Since at least medieval times, philosophers have struggled with what has become known as the “omnipotence paradox“:
“If God is all powerful, can s/he create a stone so heavy s/he cannot lift it?”
Thomas Aquinas and Rene Descartes, among others, would no doubt be relieved to know that the English Supreme Court has now resolved the matter (in Rock Advertising v MWB Business Exchange Centres). At least, that is no doubt what Lord Sumption would like us to think. There may also be some construction lawyers rifling back through recent advices to check whether a swift re-think might be necessary.
Rock Advertising v MWB Business Exchange Centres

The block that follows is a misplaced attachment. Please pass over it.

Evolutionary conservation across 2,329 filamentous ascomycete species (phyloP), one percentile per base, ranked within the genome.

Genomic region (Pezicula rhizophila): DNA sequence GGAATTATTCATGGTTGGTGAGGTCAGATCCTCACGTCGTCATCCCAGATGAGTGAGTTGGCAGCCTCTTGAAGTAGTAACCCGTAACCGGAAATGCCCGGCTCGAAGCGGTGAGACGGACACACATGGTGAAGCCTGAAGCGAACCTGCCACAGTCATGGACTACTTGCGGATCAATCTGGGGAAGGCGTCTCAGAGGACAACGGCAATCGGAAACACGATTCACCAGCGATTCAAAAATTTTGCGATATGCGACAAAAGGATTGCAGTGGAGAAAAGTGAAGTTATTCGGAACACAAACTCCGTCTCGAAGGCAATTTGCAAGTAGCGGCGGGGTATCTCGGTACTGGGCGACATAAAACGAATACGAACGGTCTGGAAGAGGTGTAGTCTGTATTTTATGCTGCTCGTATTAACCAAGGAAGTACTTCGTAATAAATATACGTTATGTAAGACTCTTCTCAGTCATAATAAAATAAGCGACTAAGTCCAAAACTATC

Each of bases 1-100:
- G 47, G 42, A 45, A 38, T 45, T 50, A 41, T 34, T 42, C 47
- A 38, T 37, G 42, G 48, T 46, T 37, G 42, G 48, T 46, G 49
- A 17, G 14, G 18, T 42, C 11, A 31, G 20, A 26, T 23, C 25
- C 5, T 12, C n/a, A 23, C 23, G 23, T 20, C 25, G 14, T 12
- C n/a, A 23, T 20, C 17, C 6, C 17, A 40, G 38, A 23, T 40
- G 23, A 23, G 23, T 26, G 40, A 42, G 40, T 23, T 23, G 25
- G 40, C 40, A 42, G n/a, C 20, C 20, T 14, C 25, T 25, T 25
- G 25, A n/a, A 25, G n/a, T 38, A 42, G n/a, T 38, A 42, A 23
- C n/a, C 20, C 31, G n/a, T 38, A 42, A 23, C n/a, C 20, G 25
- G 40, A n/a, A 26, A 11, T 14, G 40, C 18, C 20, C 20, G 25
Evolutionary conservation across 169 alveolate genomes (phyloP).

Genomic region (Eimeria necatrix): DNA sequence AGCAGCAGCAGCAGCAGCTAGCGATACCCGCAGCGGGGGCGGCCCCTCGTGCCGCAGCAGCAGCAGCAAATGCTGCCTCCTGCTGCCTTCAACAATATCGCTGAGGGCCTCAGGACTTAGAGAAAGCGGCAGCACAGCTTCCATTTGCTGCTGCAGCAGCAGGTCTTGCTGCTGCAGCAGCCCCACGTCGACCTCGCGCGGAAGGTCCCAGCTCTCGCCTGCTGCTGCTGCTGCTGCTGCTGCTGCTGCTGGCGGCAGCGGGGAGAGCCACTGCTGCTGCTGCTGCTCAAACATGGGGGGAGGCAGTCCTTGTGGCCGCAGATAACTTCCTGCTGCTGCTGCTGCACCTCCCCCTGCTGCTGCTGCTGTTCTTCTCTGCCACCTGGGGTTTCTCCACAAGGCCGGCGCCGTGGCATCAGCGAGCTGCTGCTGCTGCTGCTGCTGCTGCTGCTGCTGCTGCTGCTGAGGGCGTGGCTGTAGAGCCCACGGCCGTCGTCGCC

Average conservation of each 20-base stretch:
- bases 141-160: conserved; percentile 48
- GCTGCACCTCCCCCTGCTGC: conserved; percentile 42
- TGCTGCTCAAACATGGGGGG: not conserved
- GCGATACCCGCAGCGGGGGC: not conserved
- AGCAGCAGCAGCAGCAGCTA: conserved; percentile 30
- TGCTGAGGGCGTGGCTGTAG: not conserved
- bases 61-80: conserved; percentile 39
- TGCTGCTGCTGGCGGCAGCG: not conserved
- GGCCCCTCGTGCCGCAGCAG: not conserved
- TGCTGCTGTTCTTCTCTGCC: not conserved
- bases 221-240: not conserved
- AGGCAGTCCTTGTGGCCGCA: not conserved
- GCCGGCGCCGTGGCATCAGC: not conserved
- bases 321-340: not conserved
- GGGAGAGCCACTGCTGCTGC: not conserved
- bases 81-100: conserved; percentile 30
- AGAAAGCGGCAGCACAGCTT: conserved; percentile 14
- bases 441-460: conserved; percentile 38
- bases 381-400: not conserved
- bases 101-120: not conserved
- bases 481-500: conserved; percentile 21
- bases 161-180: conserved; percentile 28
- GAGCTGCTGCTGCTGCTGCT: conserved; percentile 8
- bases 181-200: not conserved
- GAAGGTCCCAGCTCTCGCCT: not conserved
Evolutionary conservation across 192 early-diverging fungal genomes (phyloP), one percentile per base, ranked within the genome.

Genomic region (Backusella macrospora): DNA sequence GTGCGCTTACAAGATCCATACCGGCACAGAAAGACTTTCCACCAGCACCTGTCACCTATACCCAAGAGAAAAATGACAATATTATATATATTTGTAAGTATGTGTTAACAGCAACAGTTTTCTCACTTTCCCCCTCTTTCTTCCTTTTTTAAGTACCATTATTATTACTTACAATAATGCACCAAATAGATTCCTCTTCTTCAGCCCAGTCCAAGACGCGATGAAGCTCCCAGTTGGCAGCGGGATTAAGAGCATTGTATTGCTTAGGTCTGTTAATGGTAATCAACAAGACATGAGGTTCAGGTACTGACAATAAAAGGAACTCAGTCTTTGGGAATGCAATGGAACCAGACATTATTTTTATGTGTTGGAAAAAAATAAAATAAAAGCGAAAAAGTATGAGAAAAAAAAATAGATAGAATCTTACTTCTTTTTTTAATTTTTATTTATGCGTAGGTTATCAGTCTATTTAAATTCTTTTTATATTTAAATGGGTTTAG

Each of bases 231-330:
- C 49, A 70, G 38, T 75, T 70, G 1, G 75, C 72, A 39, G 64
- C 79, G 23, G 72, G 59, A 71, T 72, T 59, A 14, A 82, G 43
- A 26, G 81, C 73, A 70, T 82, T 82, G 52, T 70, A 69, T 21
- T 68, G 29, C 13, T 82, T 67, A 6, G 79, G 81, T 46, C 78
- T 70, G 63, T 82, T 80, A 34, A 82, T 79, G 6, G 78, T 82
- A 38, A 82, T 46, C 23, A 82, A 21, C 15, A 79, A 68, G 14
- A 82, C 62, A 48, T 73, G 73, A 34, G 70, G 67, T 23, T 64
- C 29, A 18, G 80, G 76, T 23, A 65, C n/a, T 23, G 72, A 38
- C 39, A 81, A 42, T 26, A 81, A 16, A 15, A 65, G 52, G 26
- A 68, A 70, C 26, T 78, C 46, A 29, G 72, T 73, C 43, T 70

This case revisits the well-trodden question of whether a contractual clause purporting to prohibit oral variations – a “no oral modification” or NOM clause – can actually prevent the parties from subsequently agreeing such an oral variation. Can the parties limit their own power in such a way and, if they could, what could stop them just agreeing to vary that term or enter into a fresh contract on new terms?
It had seemed that following some inconsistent Court of Appeal decisions in the early part of this century, the law had settled on the answer that the parties remain free at all times to agree whatever they like, including how they might vary the initial contract. The detailed analysis provided by Beatson LJ in Globe Motors v TRW Lucas, albeit obiter, was widely thought to have resolved the matter for good, especially when it was followed as part of the ratio by a differently constituted Court of Appeal in MWB Business Exchange Centres v Rock Advertising.